Research looks at the link between procedures and everyday practice in community pharmacy

A study published in the journal Applied Ergonomics compared the standardized processes set out for community pharmacists to follow when dispending medication to what happens in reality. A gap was revealed and researchers also looked at the reasons for this.

The research, “Mind the gap: Examining work-as-imagined and work-as-done when dispensing medication in the community pharmacy setting,” was conducted by the National Institute for Health Research Greater Manchester Patient Safety Translational Research Centre (NIHR GM PSTRC). The Centre is a partnership between The University of Manchester and Salford Royal NHS Foundation Trust.

The research involved observing pharmacists and pharmacy staff as they conducted the task of dispensing, and comparing this with what was documented to happen according to the procedures. The actions involved in dispensing were mapped out in detail, through the use of a human factors technique called task analysis. A focus group of community pharmacists helped the researchers understand why some of these differences between written standardized procedures and reality exist.

Ahmed Ashour, a researcher in the Medication Safety theme at the GM PSTRC and lead researcher for this study, said: “Once we had identified a gap between the theory and reality of medication dispensing in community pharmacy a further focus group helped us to recognize why the gap exists. Importantly, they were able to help put these reasons into four main themes, enabling us to understand the context around tasks that take place in a pharmacy.”

These themes are:

The need to be more efficient due to factors such as time pressures
Lack of resources which are required (e.g., access to patient records)
Thoroughness (to ensure common mistakes were avoided)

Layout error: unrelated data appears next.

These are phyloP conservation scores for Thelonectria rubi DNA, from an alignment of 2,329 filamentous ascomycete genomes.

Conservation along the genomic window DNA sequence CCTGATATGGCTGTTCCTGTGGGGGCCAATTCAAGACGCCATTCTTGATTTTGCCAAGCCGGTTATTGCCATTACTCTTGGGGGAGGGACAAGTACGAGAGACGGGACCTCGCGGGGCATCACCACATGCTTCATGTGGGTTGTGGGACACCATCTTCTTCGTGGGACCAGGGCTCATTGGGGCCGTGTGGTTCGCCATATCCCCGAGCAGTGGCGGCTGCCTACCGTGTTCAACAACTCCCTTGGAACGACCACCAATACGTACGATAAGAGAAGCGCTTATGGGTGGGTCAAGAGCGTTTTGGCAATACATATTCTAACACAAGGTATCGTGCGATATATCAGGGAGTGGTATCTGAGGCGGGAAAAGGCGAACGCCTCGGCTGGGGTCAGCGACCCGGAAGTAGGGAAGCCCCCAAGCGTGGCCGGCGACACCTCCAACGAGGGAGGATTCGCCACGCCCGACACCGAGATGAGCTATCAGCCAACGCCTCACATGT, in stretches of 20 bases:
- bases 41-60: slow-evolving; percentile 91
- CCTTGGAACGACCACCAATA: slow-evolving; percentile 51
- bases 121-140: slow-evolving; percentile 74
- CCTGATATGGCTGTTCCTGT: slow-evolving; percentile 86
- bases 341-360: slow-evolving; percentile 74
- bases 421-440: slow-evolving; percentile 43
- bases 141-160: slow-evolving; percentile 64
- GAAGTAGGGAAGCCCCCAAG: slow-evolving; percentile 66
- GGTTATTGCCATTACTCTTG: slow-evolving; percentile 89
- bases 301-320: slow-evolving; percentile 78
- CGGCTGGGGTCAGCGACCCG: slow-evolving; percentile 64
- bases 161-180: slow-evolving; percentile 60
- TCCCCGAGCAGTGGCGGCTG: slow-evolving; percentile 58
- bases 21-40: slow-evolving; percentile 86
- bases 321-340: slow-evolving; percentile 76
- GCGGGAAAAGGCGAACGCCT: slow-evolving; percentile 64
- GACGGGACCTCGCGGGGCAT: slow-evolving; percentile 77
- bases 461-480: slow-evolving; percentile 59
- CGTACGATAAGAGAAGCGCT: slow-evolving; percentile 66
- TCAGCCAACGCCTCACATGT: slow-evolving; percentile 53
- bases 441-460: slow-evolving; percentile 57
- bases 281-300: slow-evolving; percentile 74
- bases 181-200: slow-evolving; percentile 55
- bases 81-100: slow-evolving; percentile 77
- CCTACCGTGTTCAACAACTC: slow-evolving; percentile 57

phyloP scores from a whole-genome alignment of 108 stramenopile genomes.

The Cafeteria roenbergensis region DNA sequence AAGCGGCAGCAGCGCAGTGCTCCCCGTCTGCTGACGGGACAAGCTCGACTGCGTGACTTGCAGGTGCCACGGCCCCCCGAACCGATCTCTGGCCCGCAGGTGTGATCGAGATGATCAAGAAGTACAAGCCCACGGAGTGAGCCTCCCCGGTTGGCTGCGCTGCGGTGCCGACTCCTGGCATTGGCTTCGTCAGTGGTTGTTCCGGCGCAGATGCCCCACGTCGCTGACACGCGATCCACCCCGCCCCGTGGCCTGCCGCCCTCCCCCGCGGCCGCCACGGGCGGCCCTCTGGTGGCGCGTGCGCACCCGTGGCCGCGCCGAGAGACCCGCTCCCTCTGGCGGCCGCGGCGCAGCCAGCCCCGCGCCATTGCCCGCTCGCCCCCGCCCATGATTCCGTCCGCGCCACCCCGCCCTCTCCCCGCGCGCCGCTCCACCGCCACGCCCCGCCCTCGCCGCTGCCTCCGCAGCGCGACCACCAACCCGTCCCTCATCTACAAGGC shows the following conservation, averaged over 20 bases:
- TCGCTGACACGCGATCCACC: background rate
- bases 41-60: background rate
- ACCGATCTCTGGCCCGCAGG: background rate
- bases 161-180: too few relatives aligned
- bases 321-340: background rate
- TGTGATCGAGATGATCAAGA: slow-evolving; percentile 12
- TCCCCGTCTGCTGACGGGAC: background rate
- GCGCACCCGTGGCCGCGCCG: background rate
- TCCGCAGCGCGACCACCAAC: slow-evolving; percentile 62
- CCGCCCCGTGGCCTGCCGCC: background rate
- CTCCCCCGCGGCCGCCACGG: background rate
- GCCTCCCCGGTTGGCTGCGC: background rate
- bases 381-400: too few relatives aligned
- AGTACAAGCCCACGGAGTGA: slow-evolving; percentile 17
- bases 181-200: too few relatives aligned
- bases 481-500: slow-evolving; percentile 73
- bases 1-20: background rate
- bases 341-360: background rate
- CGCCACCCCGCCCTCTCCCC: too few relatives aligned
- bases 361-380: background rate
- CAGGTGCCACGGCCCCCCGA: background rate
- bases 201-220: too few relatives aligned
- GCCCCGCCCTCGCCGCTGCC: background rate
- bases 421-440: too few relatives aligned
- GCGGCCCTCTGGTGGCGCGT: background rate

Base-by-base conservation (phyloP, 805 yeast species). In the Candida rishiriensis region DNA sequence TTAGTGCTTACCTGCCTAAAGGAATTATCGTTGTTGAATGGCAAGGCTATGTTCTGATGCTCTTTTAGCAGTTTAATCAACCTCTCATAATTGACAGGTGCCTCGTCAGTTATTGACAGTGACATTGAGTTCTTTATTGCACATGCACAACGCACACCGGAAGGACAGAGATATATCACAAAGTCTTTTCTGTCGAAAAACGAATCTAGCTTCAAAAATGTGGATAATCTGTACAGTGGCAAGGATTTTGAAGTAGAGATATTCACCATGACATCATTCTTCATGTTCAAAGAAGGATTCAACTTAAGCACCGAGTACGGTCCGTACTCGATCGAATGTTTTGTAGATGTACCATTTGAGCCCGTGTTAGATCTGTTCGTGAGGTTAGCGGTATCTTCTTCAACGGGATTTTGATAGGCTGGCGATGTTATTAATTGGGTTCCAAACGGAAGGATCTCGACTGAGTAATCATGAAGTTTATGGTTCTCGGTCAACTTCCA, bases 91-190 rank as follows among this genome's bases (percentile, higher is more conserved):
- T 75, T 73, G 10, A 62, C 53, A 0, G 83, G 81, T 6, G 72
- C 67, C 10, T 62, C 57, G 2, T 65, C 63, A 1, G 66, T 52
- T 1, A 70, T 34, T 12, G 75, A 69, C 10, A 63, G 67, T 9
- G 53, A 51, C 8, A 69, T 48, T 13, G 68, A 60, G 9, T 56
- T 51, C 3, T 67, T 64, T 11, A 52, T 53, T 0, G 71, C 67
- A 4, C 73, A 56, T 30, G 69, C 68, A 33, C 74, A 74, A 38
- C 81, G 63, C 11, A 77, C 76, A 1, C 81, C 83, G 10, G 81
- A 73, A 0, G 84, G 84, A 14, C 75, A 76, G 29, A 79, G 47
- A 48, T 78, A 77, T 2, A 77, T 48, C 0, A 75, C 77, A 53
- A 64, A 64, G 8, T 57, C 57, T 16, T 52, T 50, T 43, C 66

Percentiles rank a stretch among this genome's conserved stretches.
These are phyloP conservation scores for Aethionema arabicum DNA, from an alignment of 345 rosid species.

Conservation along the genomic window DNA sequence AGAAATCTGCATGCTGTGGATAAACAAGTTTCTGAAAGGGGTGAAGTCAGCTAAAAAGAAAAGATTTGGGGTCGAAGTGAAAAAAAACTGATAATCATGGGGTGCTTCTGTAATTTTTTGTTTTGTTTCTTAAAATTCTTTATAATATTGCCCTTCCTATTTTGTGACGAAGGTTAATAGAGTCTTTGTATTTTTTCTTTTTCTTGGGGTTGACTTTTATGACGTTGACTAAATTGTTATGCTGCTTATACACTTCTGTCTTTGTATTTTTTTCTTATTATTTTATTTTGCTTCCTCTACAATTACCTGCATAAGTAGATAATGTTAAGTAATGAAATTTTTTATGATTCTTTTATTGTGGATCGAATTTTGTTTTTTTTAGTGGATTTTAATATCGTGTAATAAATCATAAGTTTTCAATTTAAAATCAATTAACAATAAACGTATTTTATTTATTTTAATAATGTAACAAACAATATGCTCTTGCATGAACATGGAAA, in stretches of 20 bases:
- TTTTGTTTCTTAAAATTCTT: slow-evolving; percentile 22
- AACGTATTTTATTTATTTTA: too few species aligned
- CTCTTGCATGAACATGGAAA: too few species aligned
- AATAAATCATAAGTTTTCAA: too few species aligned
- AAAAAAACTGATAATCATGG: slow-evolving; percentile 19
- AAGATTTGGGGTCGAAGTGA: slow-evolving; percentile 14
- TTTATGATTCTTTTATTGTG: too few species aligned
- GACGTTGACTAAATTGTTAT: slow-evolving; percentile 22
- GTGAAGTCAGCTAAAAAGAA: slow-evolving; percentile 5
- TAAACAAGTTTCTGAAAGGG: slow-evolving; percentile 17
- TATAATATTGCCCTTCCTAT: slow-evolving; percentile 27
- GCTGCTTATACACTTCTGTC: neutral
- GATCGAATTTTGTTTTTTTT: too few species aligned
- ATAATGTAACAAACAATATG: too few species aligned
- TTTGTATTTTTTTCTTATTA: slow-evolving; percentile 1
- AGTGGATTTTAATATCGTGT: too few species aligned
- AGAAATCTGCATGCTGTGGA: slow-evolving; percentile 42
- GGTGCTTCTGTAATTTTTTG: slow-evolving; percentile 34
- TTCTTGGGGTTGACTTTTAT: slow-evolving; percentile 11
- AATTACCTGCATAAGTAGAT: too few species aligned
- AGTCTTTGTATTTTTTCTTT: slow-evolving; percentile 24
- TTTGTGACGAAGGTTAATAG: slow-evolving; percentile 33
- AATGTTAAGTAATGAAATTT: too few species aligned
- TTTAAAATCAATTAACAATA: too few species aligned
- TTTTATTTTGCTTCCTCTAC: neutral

Delegating safeguards which means staff members may skip a step or a check because they know a computer system or other safety measure will fill the gap.
Professor Darren Ashcroft, Theme Lead for Medication Safety at the GM PSTRC, said: “In recent years there has been a drive towards improving patient safety through greater standardization of how tasks are completed in health care as a way of reducing the risk of errors. However, pharmacists work in incredibly busy and pressured pharmacies and it’s crucial the protocols that are in place take that into account.

“That’s why this research is vital as it looks at how these protocols perform in reality and identifies the gap which allows us to make recommendations to make medication dispensing safer.”

The research suggests that more user testing of standardized operating procedures is required to better reflect the complexity of day-to-day working practices. In addition, in some instances greater flexibility may be needed in the procedures, to allow for safe variations in practice, when pharmacists deem it necessary to optimize patient safety.

Ahmed, concluded: “This research has shown that not all differences between procedures and practice are done to make tasks quicker. At times pharmacists feel it’s necessary to be more thorough when dispensing or when they do not have access to the resources they need. Further research should look at each of these themes in-depth, and highlight how standardized procedures should be adapted in light of them.”